January 11, 2013

Idle No More satires

Stephen Harper finally caves to pressure from animal spirit guide

By Aaron Hagey-MackayPrime Minister Stephen Harper finally agreed to meet with an assembly of Aboriginal leaders on January 11th, after bowing to pressure from his animal spirit guide, Odjiig.

“It is after careful consideration between myself, advisors, and Odjiig, the earthly, yet ethereal messenger-being, that I have decided to meet on January 11th with various chiefs of the First Nations of Canada to begin a dialogue,” said the Prime Minister in a statement released last week.

Odjiig, the weasel spirit, who shares Harper’s strength, cunning and singularity of purpose, had kept a vigil outside the Prime Minister’s residence as an omen of warning to repair relations with the First Peoples of Canada.

“He first noticed me as he was coming home from a celebration of the new year,” said the wise and powerful messenger weasel.
First Nations audit of Federal Government reveals billions in mismanaged fundsThe Canadian Government has been mismanaging funds for over 140 years according to a damaging audit commissioned by the First Nations released this morning.

The audit, conducted by a private auditing firm, says the Canadian Government had difficulty maintaining satisfactory records, and cited numerous examples of questionable spending practices dating as far back as 1867, and ranging from money spent on school pencil sharpeners, WWI, the auto industry, prisons, unnecessary F-35 fighter jets, and, most recently, the high price tag for hiring Deloitte and Touche to audit First Nations spending practices.

According to a portion of the audit, “the practice of diverting funds to corporations and individuals” without properly accounting for them is a practice that “has plagued all branches of government across the country since its existence, from former and current city mayors, to MPs, to the very first Prime Minister, Sir John A. Macdonald, who accepted bribes in return for federal investments.”

Even worse, the audit continued, “many top paid politicians are known to show up for work only half the time, yet there is no system in place to correct for this type of wasteful spending.”
Stereotypes are no joke

These two pieces are Onion-style satires, but the joking continued in the "real world." It puts these satires, especially the second one, into context.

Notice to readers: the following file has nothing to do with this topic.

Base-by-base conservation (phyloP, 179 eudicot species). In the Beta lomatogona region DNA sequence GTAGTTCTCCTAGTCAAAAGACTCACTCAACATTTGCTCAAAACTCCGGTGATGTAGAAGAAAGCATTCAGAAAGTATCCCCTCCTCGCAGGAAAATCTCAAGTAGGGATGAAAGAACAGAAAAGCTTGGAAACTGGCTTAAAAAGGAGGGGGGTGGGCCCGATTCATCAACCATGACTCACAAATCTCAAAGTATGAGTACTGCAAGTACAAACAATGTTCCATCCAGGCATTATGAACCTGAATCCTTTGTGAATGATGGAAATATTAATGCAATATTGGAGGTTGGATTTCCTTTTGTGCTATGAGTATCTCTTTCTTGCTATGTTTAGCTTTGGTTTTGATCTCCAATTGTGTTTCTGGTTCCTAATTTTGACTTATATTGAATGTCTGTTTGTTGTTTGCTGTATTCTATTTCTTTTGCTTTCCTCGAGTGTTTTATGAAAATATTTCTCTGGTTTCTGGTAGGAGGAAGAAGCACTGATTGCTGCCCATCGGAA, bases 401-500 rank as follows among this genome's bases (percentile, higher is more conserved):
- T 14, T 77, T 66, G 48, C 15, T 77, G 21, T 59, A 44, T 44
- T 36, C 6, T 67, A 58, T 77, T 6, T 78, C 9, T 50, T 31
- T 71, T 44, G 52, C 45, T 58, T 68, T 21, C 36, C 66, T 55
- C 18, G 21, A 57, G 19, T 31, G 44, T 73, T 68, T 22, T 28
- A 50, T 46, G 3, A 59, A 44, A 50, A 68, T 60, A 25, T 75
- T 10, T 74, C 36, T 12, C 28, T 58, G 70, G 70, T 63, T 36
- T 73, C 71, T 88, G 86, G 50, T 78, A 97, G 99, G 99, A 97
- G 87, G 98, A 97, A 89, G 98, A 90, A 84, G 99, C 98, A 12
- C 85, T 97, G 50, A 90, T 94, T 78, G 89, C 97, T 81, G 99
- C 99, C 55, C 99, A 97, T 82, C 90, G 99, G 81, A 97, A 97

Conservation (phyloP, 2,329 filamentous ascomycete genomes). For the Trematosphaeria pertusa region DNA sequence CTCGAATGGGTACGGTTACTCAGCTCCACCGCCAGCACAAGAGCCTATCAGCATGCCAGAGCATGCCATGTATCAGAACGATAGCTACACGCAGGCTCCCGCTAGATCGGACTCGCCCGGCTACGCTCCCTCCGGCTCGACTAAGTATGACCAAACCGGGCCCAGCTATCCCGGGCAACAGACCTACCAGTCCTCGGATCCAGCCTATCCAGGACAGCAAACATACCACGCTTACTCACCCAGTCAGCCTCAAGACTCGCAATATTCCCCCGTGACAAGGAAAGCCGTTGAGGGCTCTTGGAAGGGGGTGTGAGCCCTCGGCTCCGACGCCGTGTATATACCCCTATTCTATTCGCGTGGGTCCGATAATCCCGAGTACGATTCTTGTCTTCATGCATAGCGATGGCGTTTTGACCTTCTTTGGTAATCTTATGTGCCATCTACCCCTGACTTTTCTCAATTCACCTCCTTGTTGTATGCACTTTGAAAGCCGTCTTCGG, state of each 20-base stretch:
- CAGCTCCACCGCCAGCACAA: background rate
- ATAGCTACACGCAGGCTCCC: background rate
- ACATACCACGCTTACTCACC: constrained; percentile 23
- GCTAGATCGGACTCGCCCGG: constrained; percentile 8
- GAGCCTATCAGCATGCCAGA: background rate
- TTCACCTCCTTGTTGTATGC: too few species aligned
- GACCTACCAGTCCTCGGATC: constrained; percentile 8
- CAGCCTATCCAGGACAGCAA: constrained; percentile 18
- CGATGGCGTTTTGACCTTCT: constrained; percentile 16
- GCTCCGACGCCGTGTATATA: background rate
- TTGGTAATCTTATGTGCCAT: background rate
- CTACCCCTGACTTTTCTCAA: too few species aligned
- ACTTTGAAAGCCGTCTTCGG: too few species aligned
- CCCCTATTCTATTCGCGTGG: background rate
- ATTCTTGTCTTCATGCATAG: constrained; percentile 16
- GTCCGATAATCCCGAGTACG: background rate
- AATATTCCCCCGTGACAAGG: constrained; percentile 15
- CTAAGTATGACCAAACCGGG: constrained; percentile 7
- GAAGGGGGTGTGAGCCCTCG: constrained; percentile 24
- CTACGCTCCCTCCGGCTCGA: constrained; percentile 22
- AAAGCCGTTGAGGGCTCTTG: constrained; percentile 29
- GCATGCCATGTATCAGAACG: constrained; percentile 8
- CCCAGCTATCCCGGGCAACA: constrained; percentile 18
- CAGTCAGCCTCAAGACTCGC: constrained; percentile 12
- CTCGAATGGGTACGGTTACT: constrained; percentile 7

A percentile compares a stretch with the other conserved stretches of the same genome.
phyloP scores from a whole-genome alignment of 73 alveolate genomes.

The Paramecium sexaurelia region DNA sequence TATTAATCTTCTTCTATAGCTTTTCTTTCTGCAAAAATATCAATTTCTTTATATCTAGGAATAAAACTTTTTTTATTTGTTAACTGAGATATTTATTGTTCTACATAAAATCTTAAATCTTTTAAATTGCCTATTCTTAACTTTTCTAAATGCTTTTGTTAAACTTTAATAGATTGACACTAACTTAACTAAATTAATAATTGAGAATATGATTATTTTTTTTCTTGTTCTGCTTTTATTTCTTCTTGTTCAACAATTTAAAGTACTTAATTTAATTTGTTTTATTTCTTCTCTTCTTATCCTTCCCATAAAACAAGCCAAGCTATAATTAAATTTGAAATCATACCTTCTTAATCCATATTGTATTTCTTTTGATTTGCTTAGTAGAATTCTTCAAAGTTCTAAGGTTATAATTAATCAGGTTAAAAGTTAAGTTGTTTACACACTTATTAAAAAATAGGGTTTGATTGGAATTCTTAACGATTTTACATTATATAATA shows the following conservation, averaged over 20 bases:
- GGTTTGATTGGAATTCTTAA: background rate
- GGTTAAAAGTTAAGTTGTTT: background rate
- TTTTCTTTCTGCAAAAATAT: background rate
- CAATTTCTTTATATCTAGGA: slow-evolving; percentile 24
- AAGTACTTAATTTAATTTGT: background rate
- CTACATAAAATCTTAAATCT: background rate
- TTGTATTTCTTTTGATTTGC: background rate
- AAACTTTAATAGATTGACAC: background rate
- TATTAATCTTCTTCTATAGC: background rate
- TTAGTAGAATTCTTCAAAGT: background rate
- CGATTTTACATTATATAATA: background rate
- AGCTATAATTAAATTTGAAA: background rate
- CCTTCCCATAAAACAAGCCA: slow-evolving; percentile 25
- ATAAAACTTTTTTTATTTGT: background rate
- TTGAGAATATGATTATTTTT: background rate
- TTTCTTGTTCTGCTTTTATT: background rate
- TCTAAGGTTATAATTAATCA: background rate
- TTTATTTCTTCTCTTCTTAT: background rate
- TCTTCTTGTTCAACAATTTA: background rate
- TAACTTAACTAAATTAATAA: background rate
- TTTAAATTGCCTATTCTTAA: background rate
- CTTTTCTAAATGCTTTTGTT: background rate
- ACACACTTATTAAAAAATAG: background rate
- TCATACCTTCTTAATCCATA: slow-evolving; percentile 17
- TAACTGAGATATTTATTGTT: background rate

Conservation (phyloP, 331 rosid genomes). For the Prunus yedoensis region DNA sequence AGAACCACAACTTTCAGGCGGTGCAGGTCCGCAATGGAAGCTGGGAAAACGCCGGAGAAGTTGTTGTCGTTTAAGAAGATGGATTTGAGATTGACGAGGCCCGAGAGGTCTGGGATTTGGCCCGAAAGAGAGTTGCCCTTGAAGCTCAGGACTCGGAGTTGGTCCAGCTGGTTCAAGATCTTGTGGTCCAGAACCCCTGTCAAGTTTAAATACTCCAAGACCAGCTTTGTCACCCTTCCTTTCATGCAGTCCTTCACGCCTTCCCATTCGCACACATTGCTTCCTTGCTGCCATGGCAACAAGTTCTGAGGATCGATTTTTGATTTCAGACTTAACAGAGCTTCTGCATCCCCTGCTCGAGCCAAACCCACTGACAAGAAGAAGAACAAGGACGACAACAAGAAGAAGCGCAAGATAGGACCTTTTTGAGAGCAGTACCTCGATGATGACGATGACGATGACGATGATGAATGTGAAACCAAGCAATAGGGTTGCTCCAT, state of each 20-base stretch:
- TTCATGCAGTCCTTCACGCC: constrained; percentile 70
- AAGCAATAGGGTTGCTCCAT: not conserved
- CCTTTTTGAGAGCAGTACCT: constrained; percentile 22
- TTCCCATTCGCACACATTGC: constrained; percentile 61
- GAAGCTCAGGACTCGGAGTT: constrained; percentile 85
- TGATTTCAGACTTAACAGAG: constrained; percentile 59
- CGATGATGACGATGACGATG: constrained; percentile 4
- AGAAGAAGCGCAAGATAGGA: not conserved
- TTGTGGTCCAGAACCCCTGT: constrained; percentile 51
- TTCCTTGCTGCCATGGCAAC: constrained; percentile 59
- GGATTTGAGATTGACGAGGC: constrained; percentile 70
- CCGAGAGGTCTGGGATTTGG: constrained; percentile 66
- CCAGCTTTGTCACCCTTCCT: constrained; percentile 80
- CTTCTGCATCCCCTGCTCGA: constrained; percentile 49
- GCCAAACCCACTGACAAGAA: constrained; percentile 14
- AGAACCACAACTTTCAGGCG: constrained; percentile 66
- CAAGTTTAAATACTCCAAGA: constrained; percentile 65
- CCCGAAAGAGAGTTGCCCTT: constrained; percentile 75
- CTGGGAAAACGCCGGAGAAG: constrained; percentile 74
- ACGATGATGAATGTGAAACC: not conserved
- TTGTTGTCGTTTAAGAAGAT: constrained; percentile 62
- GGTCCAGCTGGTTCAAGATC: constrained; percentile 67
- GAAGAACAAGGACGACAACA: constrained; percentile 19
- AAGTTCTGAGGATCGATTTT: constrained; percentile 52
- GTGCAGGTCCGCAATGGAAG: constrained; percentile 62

#Ottiwapiskat takes on stereotypes

By Mia RabsonThe stereotypes of First Nations Canadians which flood newspaper website comment sections, Twitter, my email inbox every time I write a story about First Nations, and very likely, dinner conversations across this country, are rampant.

The stereotypes are also ridiculous: all chiefs are crooks living high on the hog while their people suffer, First Nations people are all lazy and would rather live in poverty on welfare than get an education and a job, etc.

While nobody can dispute there are some bad apples among chiefs, there are also some great ones. And there are lots of bad apples among non-aboriginal leaders as well. How many Canadian mayors are facing charges in this country right now, as just one example. Or how many cabinet ministers from various governments have been slapped on the wrist for ridiculous expense claims or hotel stays (yes, I'm looking at you Bev Oda and Peter MacKay.) These stereotypes and comments are not helpful to the conversation and serve only to further the chasm between aboriginal and non-aboriginal Canadians.

Well, aboriginal artist Aaron Paquette had had enough, and over the weekend started a Twitter hashtag that seems to have caught fire.

He started with a simple tweet Saturday night:

"So much corruption in Ottawa-piskat. We need more transparency and accountability."

Which a few minutes later led to the creation of the hashtag, #ottawapiskat.

"Can we get #Ottawapiskat going? As in, Parliament sure is wasteful in #Ottawapiskat ;) just some good natured satire," Paquette tweeted.
And then a little later he used it again.

"Why does the leader live in a mansion while members of the community are homeless?" he wrote, with the hastags #ottawapiskat and #idlenomore.

And so it began. The hashtag has been trending off and on in Canada over the last day.

The idea, clearly, is to show that the same accusations made against chiefs and band councils can just as easily be made against the federal government. The new hashtag #ottawapiskat is a play on Ottawa and Attawapiskat, the latter being the northern Ontario reserve led by Chief Theresa Spence, who is refusing solid food in a bid to get change from the federal government.

An audit released last week which showed her band couldn't account for more than 80 per cent of financial transactions between 2005 and 2011, caused a furor, with many non-aboriginals seeing it as proof all chiefs are crooks, and many natives seeing red at an attempt by the federal government to smear a chief.
Comment:  I presume "Ottawa" and "Attawa" (as in Attawapiskat) have the same origin, so there's a linguistic connection too.

For more on Idle No More, see Idle No More = Occupy and Harper to Meet with Chiefs.

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